A couple years later I got an email from Bryan asking me if I would read his screenplay, which was based on the play. I had sworn myself out of the film business after my first film, a huge flop which took almost ten years to get from prep to the screen, but I loved the play, so I figured, why not?
He sent me the script, and I found myself laughing out loud. While the play was a funny series of vignettes, the screenplay provided an equally hilarious but much more detailed exploration of complicated relationships among friends and family.
I strongly identified with the character of Alison (played in the movie by Jennifer Love Hewitt) and when I read her dialogue, it was eerily familiar, bordering on biographical. In fact, more than a few friends who have seen the film asked if Bryan based the character on me. While I would love to take credit, Bryan and I were not in touch when he and Sam Wolfson wrote the screenplay!
In one scene, she is on a first date with Chris (a guy she meets at a Jewish singles mixer who tells her his name is Avi Rosenberg, played in the film by the hunky Ivan Sergei), she lists off all of her post college accomplishments, starting with the statement “After I graduated from Penn…”. Penn just happens to be my alma mater.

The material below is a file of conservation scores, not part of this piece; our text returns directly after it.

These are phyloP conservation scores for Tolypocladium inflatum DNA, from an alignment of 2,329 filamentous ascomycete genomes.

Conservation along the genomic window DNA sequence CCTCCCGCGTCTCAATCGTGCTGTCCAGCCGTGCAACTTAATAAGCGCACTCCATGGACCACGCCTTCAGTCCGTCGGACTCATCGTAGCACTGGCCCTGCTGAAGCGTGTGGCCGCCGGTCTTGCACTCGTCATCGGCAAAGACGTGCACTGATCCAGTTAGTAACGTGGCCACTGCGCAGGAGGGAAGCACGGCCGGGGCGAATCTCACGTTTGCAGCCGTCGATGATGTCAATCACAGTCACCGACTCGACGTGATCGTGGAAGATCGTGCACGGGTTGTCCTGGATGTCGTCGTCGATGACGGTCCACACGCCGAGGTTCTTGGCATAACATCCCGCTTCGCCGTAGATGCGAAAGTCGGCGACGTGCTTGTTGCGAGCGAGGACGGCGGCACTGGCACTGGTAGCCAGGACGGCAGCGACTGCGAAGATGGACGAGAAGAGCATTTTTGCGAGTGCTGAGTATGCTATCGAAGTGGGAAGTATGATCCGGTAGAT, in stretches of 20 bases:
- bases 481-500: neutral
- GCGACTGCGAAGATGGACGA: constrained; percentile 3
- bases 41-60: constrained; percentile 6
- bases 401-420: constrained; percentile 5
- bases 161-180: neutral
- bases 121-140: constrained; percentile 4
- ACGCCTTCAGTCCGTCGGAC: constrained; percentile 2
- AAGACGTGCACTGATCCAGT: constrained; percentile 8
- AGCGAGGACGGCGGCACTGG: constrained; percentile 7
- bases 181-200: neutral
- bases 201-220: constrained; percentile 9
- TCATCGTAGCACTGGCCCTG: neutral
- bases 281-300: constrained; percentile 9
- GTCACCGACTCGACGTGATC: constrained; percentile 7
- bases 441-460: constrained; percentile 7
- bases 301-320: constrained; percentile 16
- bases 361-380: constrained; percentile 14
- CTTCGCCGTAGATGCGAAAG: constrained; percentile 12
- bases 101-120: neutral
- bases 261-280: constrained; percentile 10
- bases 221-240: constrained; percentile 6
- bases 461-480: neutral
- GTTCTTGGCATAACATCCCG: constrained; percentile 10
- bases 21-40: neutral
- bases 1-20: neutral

After a few meetings with people who were interested in coming on as producers (none of which actually had money to put in or were willing to raise it unless we took on their approach to the project), Bryan thought it might be a good idea to put the play up in Los Angeles to get attention as well as have a showpiece for investors.
I believed in Bryan’s vision of the Jewtopia movie, and thought this would also be a great way for us to experience working together.
I am left-brained type A planner and Bryan is a right-brained type B creative. This combination can be extremely successful, but also a sometimes challenging relationship to manage. I worked to reign Bryan in, and he worked to put up with my constant nagging. Our 6-week run turned into 6 months, and we only closed the play because we had secured the funding for the film.
When we began the casting process, I was actually shocked to see some big names audition for the film. People who I never thought even read scripts would come in gushing about how funny it was. We had actors whose names and faces I actually knew competing for roles in our little low-budget indie project. Despite my exhaustion (I was also a single mom to a 4 and a 6 year old), I knew we had something on our hands.